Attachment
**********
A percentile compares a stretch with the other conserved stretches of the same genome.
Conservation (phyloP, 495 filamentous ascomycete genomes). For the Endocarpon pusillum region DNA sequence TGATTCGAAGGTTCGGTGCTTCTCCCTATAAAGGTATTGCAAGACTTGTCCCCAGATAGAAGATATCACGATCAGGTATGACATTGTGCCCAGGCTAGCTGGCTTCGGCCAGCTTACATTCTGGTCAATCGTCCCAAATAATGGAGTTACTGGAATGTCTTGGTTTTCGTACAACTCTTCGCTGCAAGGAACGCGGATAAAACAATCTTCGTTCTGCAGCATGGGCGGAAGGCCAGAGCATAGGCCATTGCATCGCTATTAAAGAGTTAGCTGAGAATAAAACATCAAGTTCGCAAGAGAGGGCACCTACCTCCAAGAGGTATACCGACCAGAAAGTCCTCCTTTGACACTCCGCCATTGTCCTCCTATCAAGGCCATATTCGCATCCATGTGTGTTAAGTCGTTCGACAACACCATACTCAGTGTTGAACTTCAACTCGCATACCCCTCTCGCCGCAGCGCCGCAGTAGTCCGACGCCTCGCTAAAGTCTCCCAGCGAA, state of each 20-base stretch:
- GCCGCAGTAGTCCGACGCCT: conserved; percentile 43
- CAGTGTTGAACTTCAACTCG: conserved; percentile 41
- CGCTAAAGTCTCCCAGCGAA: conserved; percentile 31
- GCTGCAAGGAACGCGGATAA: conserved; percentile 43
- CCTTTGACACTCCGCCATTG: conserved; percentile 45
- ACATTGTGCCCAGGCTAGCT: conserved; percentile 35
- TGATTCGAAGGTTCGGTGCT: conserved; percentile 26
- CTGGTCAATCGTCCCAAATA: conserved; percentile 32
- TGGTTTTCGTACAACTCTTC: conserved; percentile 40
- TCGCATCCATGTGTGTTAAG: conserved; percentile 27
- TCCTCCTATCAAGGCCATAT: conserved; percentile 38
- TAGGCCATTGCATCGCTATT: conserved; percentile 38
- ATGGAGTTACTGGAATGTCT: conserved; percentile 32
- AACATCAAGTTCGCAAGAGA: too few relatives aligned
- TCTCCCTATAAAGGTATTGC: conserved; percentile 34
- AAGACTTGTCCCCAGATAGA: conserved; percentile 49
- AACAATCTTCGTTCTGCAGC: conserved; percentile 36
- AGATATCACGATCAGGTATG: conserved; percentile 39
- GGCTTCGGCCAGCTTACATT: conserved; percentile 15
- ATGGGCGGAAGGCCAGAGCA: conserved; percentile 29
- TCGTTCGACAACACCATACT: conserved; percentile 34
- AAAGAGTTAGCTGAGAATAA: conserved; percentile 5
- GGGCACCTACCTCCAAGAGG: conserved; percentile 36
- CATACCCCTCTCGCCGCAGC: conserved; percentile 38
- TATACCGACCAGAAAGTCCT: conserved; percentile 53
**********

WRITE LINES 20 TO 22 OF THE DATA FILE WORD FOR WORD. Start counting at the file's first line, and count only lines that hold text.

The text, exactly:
- AGATATCACGATCAGGTATG: conserved; percentile 39
- GGCTTCGGCCAGCTTACATT: conserved; percentile 15
- ATGGGCGGAAGGCCAGAGCA: conserved; percentile 29